A Proton-M rocket is transported to the launch pad at Russian leased Kazakhstan's Baikonur cosmodrome, on May 14, 2012

Russia on Sunday carried out its first space launch of the year, using its commercial Proton rocket to send a British satellite into orbit.

The launch went ahead as planned just after 1230GMT from the Russia-owned Baikonur cosmodrome in Kazakhstan, a live broadcast shown by Russia's Roscosmos space agency showed. It is expected to reach orbit at 0402GMT Monday.

The communications satellite Inmarsat-5 F2 is the second in a $1.6-billion fleet called Global Xpress designed to provide broadband communications on land, at sea and in the air.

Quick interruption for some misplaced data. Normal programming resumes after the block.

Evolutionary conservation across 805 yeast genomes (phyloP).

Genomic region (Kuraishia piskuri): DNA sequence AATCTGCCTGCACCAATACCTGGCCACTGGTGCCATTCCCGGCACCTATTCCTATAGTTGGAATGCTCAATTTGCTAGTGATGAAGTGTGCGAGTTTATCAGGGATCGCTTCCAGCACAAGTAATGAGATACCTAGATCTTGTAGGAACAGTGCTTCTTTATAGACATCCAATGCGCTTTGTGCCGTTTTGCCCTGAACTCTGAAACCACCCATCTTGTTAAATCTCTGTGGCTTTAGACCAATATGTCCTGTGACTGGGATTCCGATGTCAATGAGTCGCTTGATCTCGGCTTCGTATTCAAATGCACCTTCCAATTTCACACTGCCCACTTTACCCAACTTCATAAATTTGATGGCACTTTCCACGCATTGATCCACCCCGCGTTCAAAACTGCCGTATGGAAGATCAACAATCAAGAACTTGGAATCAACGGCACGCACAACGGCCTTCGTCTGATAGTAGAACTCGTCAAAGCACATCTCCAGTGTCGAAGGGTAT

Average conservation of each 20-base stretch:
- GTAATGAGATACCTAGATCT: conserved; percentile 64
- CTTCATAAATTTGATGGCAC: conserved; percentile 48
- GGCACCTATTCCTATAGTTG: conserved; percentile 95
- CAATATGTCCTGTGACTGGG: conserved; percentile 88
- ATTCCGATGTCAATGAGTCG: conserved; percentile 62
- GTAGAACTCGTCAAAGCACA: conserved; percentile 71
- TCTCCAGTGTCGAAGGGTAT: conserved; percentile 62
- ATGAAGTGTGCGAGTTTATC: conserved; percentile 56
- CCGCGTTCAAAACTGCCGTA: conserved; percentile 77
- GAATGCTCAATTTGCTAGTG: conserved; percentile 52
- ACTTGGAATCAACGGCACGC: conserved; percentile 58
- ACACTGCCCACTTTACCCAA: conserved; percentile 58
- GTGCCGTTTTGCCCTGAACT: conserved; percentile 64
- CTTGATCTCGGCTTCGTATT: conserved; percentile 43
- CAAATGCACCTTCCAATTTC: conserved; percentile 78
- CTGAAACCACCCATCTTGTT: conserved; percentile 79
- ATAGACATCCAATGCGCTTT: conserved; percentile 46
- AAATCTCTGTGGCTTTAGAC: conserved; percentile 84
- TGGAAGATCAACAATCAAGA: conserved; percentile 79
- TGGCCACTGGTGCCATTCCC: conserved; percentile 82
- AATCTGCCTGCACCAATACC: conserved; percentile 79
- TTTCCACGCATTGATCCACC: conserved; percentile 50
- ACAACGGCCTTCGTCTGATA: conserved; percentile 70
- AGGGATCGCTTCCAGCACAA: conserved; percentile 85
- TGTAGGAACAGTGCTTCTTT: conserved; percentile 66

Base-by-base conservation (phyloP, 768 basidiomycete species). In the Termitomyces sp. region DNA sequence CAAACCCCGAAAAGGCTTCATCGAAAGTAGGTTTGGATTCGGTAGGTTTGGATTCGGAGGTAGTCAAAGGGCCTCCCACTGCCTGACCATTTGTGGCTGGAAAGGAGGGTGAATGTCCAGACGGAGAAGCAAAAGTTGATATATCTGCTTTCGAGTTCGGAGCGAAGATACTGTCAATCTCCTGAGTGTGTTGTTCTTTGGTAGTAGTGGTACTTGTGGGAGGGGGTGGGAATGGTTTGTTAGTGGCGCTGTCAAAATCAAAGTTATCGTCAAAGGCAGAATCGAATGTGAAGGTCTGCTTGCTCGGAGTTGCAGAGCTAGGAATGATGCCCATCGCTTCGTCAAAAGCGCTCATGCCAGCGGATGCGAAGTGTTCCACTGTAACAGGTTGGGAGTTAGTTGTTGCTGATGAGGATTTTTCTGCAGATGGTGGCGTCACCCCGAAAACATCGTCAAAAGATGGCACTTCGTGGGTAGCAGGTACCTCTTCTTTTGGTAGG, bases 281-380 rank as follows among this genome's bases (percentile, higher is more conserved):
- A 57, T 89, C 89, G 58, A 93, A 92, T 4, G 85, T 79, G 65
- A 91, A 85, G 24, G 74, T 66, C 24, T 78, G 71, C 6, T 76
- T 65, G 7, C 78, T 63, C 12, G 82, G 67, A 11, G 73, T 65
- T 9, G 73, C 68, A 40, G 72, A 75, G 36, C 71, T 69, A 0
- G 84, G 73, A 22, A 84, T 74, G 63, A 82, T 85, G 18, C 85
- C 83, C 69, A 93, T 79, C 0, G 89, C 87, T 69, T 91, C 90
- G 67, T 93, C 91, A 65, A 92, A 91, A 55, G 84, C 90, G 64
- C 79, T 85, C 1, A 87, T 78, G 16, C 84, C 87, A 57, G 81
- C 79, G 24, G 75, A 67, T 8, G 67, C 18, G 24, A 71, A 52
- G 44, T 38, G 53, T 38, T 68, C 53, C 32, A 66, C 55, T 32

The I-F F2 satellite will cover the Americas and the Atlantic Ocean, according to Inmarsat.

The Proton-M rocket has launched numerous Western and Asian commercial satellites, but it has suffered several setbacks in recent years.

In 2013, a rocket carrying cargo for the International Space Station exploded in mid-air right after takeoff.

A year earlier, a smooth launch ended in failure after the rocket missed the correct orbit, losing two satellites in the process.

Sunday's launch—the 402nd launch of a Proton rocket—started smoothly, with the first, second and third stages of separation taking place on time as the 6.7-tonne satellite headed on its course.

Russia wants to eventually replace the Proton workhorse with the newer Angara rocket, which completed a successful maiden flight last year.